01 Dec A Sheep In Wolf’s Clothing
We’re nearing the end of the year, and at this point people often begin reflecting on what they have or have *not* accomplished.
Maybe you set ambitious goals you’re not hitting, or you’ve hit the goal but you’re not sure how you did it and afraid to try replicating it next year.
If so, you’re in good company. A vast majority of small business owners just “figure it out” as they go. Working for yourself is hard. The stakes increase when you decide that you want to go beyond owning your job and move on to growing a business.
There’s a concept called “Imposter Syndrome” that describes people who are fearful that:
- They don’t know what they’re doing.
- They’re afraid people are going to find out.
It’s super common. Think about what it’s like for a small business owner who runs a cool company, and that company isn’t actually doing so great but he is still known around town as the cool guy who started that cool business. Perhaps that business owner has even been given praises or commendation that he/she is afraid they can’t actually live up to. Everyone thinks he is super savvy but he feels, well, rather sheepish.
Imposter Syndrome makes you feel like you’re a liar and feel anxious about keeping “the secret.”
Can you relate at all?
Here are 4 keys to fighting Imposter Syndrome:
- Review what got you here.
Chances are, you actually did something right. You made some good decisions that put you in the position you’re in. Give yourself some credit. Recognize your hard work.
- Realize people aren’t thinking about you as much as you think they are.
People think mostly about themselves. An uncomfortable job interview is one of the only places all of those credentials and experience have to be accounted for. In the day to day rhythm of life, people are thinking about meeting their own goals. If you are working hard to meet yours, chance are the improvising, learning and hustling that you are using to get there are the same tools used by most business owners you encounter.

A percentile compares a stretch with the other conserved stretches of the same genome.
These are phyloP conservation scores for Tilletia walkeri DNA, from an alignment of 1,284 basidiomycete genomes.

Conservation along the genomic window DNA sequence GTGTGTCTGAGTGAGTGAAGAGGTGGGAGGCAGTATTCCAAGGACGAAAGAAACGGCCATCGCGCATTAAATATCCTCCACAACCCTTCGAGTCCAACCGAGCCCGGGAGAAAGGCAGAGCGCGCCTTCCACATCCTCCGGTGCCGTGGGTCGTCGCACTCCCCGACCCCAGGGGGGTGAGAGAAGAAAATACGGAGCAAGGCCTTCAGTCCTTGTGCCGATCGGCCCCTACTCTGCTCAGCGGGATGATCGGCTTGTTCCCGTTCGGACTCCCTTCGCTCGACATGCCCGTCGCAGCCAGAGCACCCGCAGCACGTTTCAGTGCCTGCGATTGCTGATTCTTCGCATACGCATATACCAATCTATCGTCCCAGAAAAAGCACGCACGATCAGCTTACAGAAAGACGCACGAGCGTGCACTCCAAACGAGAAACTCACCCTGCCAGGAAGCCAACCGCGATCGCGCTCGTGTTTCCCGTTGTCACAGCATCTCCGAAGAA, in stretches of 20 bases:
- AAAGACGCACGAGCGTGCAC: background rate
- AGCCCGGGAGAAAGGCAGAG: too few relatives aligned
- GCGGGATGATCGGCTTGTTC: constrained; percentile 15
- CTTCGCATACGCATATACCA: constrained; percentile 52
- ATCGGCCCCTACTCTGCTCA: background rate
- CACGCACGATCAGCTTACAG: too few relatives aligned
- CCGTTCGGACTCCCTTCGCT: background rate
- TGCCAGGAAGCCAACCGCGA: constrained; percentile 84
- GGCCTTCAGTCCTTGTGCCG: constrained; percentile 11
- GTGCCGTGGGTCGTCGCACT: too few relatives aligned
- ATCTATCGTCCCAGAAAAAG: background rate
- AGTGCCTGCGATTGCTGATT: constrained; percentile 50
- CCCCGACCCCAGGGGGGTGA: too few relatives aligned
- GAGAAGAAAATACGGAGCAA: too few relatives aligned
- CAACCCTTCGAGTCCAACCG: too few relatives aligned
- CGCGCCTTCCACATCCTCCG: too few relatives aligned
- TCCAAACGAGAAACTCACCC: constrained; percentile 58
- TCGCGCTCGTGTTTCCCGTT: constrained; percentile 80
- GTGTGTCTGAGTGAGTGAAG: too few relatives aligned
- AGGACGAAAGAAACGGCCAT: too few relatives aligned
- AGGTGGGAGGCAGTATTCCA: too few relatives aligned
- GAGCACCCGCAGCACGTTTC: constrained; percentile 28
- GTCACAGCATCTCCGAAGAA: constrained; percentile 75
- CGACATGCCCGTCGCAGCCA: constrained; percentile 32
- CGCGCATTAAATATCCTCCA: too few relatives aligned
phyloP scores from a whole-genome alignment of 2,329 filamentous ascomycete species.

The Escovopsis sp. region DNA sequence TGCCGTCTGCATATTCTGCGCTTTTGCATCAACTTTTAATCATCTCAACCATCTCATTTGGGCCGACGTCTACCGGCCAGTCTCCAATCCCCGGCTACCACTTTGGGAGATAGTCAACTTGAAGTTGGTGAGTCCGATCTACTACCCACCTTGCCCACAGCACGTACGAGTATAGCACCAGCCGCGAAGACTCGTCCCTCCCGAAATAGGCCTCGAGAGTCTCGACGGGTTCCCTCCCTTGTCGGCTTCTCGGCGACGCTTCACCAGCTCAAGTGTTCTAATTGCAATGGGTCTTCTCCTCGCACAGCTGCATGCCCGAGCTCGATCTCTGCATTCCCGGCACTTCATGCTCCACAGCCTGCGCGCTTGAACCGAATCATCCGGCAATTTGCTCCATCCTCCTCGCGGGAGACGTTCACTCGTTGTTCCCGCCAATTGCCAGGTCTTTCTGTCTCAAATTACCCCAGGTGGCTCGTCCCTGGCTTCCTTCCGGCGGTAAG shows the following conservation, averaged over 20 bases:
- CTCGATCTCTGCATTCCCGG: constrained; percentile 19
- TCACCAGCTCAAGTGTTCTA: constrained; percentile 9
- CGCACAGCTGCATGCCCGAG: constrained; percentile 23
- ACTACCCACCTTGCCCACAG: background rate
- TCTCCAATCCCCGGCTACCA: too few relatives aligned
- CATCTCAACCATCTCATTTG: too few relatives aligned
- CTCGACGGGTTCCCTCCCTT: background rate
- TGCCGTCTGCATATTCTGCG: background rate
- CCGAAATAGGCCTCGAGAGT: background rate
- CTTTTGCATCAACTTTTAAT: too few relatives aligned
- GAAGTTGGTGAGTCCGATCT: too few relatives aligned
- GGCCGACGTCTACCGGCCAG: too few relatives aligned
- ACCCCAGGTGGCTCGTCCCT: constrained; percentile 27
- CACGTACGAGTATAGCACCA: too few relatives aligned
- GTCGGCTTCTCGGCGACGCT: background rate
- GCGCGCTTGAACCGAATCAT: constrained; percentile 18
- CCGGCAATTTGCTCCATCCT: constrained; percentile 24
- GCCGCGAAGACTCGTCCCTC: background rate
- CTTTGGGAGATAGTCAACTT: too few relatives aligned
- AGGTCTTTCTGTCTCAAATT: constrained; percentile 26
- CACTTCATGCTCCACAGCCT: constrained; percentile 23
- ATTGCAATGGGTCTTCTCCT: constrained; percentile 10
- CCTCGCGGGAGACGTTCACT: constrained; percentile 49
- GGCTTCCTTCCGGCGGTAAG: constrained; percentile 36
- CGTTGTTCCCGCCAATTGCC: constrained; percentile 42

- Focus on daily actions, not the goals.
Goals are for losers, systems are for winners. When we set goals, we tend to push hard for a week, max, and then fizzle out and wallow in discouragement at our inability to reach our goals. Set goals, yes. But come up with a system that is sustainable and realistic. Map out your 20-mile-march. Use daily realistic actionables versus lofty goals.
- Stop thinking qualitatively about yourself.
You’re genetically incredibly similar to the people you see and think of as successful. You’re not somehow qualitatively different. Perhaps you’ve had more to learn, you’ve had some setbacks, or different obstacles. Don’t think about this process as “some” people can accomplish certain things if they have “what it takes” but rather anyone can learn the right activities and skill sets associated with any given objective. It comes down to commitment – a willingness to endure discomfort for the sake of a goal.
Drown the thoughts of inferiority and self-doubt out by remembering the skill sets you DO possess, setting your mind to your daily actionable task, and hustling like you always do. Your own thoughts are one of the only things setting limitations on what you can do.